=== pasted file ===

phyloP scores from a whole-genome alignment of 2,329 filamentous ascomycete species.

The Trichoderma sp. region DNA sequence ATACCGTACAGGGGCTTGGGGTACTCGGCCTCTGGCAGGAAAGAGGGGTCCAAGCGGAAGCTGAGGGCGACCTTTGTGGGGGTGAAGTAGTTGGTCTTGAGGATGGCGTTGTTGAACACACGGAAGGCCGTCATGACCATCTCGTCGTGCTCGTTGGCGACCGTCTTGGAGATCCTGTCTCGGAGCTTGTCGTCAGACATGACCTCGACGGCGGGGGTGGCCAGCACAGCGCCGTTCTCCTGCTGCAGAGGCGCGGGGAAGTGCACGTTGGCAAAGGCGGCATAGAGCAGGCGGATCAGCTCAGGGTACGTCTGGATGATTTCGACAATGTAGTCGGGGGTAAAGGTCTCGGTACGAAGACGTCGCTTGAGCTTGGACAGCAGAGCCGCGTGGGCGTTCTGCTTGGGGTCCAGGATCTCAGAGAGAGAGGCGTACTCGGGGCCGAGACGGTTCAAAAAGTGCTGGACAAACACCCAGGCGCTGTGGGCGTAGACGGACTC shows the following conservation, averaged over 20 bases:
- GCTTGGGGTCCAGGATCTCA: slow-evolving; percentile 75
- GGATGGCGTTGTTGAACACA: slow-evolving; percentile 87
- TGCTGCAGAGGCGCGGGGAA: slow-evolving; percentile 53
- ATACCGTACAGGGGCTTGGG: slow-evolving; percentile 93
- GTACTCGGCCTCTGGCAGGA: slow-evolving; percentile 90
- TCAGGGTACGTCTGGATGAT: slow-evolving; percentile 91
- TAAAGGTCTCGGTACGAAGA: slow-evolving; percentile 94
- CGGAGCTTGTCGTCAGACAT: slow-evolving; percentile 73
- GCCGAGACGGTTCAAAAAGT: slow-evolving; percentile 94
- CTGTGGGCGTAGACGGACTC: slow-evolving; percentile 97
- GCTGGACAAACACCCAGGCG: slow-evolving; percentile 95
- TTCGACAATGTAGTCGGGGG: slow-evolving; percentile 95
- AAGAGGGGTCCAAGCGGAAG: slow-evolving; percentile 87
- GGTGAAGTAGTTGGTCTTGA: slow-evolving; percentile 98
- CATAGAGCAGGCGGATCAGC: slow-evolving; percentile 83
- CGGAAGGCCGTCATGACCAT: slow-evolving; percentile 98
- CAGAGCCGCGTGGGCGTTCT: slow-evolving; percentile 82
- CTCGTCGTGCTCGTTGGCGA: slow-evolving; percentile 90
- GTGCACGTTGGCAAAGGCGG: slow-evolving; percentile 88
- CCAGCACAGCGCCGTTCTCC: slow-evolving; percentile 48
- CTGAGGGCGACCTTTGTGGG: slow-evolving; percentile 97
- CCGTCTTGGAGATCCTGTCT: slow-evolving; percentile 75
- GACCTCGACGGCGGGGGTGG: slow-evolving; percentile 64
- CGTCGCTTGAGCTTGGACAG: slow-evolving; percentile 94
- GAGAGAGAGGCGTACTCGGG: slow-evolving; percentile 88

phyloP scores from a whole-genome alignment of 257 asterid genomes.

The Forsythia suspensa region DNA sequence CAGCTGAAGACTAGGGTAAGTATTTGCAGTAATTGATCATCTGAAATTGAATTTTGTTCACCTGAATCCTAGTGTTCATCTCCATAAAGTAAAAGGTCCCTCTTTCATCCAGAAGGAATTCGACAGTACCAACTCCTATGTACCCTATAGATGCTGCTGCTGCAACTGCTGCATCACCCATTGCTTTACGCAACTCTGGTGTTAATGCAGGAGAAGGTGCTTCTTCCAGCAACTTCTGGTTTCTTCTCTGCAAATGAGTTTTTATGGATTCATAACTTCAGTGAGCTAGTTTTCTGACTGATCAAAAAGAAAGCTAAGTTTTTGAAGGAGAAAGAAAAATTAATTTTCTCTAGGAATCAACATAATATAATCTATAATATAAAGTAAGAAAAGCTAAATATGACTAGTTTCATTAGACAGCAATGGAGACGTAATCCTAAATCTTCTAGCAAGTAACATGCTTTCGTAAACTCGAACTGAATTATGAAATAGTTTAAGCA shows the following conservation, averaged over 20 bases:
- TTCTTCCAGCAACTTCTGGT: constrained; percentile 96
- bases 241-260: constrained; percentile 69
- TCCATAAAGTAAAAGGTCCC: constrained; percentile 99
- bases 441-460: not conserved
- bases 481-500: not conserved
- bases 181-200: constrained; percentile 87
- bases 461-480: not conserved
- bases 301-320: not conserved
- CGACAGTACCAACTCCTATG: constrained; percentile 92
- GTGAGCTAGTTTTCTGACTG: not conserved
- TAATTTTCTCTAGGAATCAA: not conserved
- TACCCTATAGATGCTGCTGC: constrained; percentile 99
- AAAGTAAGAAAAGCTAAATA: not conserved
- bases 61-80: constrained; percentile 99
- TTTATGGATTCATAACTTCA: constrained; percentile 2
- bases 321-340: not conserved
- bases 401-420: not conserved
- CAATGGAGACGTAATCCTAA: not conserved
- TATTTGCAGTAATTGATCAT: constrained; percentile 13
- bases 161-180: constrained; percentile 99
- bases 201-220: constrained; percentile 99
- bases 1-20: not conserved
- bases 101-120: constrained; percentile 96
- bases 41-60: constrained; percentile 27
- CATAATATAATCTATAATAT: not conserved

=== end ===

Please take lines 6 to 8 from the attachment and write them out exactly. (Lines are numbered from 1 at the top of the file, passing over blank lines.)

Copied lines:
- ATACCGTACAGGGGCTTGGG: slow-evolving; percentile 93
- GTACTCGGCCTCTGGCAGGA: slow-evolving; percentile 90
- TCAGGGTACGTCTGGATGAT: slow-evolving; percentile 91